Amazon rebuffs concerns over warehouse that sidelined land deal for SEPTA trolleys

6901 Elmwood Avenue in Philadelphia’s Eastwick neighborhood is the proposed site of an Amazon warehouse. (Kimberly Paynter/WHYY)

6901 Elmwood Avenue in Philadelphia’s Eastwick neighborhood is the proposed site of an Amazon warehouse. (Kimberly Paynter/WHYY)

Online retailer Amazon appeared for a second and final Civic Design Review meeting Tuesday, offering minimal changes to a proposed warehouse development that incensed some transit advocates by sidelining plans for a new SEPTA trolley depot.

Others that attended the advisory board meeting, which is operated by the city’s Planning Commission, also raised concerns about flooding and other environmental issues.

However, Maura Kennedy, an Amazon representative, said that while negotiations were still underway for a forthcoming community benefits agreement, the company did not intend to make major alterations to a proposed 140,000 square foot “last mile” logistics center.

She and Andy Ernesto, from development firm Trammell Crow, presented the transformation of the 1.2 million square foot Southwest Philadelphia property into a warehouse, parking lots, and truck loading spaces as a job creator –– bringing between 300 to 500 full-time positions paying $15 per hour to the area.

“I just wanted to reiterate Amazon’s excitement and dedication to the site. You know, we are looking forward to being good community neighbors here,” said Kennedy, formerly a high-level staffer at the city’s Department of Licenses & Inspections.

However, the Elmwood Avenue site, a one-time General Electric factory, had previously been eyed by SEPTA as a site for a new, larger trolley barn that would support the modernization of its aging light rail fleet.

While the agency had offered the site’s owner some $5.7 million and even took steps to acquire the land through eminent domain, they were effectively outbid by Amazon. SEPTA officials confirmed to PlanPhilly they were dropping their bid for the property last week, not long after the retailer secured public support from local political figures like City Councilmember Kenyatta Johnson and state Sen. Anthony Williams.

Both have promoted the use as an economic driver in a neighborhood with high unemployment.

“We thought it would be appropriate for both to be located there,” Williams told PlanPhilly last week. “And that we could figure out a way that they could both be appropriately situated in Southwest Philadelphia here and the community would have the benefit.”

But urbanist and transit advocacy groups criticized the proposal.

Will Herzog, the chair of SEPTA’s Youth Advisory Council, testified at the Planning Commission meeting that the fizzled land deal would be an issue for the Philadelphia 2035 transit plan, which recommended the site to be used as a trolley facility.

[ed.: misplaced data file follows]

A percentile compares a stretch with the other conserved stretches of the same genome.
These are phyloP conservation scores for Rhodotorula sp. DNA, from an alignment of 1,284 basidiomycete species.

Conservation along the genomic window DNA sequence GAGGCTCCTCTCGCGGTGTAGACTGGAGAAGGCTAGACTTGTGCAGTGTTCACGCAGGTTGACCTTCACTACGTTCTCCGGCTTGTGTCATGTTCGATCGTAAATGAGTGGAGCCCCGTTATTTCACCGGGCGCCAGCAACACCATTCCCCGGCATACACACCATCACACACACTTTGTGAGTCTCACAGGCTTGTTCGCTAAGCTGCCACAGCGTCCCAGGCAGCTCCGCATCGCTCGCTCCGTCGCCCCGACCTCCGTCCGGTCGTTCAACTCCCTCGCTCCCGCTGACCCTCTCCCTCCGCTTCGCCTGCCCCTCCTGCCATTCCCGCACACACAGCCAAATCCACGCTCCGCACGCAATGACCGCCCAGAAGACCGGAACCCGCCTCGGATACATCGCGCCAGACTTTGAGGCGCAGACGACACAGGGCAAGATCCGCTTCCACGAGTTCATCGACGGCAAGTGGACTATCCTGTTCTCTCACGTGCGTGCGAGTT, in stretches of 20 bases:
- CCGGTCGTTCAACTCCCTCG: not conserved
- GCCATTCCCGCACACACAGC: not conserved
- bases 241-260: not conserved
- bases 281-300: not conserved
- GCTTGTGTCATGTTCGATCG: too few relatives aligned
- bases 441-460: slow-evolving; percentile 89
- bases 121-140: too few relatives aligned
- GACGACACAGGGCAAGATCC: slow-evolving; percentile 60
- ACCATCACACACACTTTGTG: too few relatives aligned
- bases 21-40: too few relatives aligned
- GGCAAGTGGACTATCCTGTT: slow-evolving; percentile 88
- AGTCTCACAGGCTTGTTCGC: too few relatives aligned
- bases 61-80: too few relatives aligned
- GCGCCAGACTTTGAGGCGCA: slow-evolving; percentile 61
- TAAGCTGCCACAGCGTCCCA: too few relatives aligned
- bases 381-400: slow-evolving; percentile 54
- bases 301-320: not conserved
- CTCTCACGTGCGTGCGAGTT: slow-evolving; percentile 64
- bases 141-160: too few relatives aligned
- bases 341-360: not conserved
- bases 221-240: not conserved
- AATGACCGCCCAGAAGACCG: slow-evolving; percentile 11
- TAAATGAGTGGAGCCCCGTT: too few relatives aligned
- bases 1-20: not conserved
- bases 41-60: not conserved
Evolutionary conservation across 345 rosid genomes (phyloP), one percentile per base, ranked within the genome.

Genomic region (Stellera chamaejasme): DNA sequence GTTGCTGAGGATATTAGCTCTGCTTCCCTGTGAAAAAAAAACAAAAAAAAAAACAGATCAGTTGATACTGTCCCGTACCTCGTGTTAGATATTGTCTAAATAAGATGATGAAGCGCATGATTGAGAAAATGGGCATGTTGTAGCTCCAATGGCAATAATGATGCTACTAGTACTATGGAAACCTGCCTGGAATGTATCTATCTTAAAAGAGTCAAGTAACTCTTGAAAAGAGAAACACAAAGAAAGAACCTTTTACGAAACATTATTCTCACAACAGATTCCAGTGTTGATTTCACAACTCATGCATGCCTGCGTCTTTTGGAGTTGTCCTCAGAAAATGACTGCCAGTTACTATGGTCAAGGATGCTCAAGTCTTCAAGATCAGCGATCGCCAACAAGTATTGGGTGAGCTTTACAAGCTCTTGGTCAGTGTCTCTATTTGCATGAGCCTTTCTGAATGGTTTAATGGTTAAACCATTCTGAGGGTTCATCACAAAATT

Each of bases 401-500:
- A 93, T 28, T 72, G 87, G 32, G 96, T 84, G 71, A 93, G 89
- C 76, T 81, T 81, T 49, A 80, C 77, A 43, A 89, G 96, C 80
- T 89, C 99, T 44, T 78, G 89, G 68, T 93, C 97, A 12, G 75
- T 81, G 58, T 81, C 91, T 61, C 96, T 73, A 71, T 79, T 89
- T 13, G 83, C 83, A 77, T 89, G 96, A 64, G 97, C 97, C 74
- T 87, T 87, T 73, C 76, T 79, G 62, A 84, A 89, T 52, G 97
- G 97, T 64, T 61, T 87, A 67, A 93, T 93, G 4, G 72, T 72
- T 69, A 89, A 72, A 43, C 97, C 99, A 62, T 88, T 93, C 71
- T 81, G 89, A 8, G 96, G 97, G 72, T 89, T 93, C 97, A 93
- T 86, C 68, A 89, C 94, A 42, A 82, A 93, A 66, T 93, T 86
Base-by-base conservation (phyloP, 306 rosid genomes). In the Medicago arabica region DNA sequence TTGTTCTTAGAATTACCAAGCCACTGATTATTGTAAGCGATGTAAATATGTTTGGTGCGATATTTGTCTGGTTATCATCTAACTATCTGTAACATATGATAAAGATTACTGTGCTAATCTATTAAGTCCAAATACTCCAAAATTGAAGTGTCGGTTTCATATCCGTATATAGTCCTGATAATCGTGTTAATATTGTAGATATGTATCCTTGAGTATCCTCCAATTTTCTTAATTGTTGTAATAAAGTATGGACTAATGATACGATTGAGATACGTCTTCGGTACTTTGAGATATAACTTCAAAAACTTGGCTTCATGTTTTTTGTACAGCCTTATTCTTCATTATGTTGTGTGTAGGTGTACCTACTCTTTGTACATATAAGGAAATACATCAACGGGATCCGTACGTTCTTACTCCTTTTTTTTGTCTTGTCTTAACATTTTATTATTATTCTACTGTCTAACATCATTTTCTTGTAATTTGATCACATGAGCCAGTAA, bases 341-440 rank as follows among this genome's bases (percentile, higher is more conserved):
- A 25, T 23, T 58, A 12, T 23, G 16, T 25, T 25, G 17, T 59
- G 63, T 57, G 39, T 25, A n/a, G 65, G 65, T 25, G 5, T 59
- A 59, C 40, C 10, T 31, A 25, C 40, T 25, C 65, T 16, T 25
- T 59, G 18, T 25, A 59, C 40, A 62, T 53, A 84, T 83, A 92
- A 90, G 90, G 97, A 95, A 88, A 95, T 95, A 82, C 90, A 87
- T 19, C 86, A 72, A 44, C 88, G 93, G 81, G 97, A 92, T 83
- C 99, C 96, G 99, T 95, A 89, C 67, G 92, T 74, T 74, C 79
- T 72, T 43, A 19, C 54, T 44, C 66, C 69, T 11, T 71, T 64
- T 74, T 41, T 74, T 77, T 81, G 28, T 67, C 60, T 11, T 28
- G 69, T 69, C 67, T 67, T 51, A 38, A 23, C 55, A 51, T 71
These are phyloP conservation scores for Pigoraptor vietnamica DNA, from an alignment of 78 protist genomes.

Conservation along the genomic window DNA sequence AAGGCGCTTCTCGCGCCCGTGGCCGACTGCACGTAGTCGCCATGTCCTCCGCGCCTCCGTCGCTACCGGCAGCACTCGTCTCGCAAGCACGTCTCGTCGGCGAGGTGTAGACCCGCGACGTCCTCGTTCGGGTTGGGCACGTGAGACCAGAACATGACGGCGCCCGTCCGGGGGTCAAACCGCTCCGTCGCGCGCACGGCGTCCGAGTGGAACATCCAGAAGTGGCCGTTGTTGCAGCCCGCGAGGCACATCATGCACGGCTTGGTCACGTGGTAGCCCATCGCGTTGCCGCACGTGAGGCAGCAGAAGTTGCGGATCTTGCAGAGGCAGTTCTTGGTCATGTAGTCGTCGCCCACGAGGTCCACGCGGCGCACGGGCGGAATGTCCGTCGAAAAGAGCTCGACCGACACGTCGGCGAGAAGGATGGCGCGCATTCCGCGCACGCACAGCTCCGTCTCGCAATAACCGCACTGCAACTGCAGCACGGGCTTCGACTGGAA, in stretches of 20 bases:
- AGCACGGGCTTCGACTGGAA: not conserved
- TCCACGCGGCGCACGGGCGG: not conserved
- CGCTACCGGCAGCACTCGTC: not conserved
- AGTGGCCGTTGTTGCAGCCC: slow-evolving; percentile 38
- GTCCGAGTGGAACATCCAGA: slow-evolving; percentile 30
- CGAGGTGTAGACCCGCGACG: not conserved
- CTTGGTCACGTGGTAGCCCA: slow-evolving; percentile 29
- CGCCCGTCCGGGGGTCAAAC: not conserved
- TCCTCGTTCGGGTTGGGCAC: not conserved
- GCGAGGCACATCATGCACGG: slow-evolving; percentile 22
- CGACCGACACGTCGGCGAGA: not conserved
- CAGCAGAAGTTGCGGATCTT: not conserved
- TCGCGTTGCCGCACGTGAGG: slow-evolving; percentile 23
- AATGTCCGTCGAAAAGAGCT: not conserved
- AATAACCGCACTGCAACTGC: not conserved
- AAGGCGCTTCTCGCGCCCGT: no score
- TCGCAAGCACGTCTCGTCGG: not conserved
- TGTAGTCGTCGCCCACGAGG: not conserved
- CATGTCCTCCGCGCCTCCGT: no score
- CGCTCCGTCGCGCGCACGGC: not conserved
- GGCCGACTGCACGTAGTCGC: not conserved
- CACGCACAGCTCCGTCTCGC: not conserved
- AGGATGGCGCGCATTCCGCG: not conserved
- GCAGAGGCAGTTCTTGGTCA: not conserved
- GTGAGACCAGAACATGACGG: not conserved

“Why are we putting a first-mile, last-mile facility right in the center of high-frequency light rail lines? Thousands of Amazon last-mile vehicles will be coming in and out of the facility, all day, creating a multitude of conflicts with this high-frequency light rail operation,” he said. “I’m really worried Amazon will induce traffic.”

Similar issues were raised at a prior CDR meeting in March. Kennedy responded on Tuesday that Amazon had studied the surrounding roadway capacity and would aim to stagger shipments to decrease their involvement with morning and evening rush hour traffic.

Others from the flood-prone section of Southwest Philadelphia were concerned about environmental impacts. Carolyn Moseley, an Eastwick resident, said the neighborhood was still recovering from Tropical Storm Isaias in August and was concerned more development would exacerbate those issues.

“We know that climate change is upon us,” she said. “We are going to flood again, we just don’t know when. We’ve been overburdened with environmental violence … and we cannot take any more on,” she said.

Others also expressed concerns about pedestrian and transit access to the Amazon facility, while the CDR board previously suggested adding additional trees for aesthetic reasons, as well as the reduction of flooding. However, Ernesto, from the development company, said no to that idea citing security concerns.

In general, little changed about the Amazon proposal, although the development team said it intends to voluntarily coordinate a second community meeting. While the city’s CDR process is purely advisory, board member Ashley DiCaro expressed frustration with intransigence.

“It’s really disappointing to just see this thing not evolve at all after we spent hours talking about it the last time around,” she said.

Construction is set to begin in June and should be completed by May 2022.

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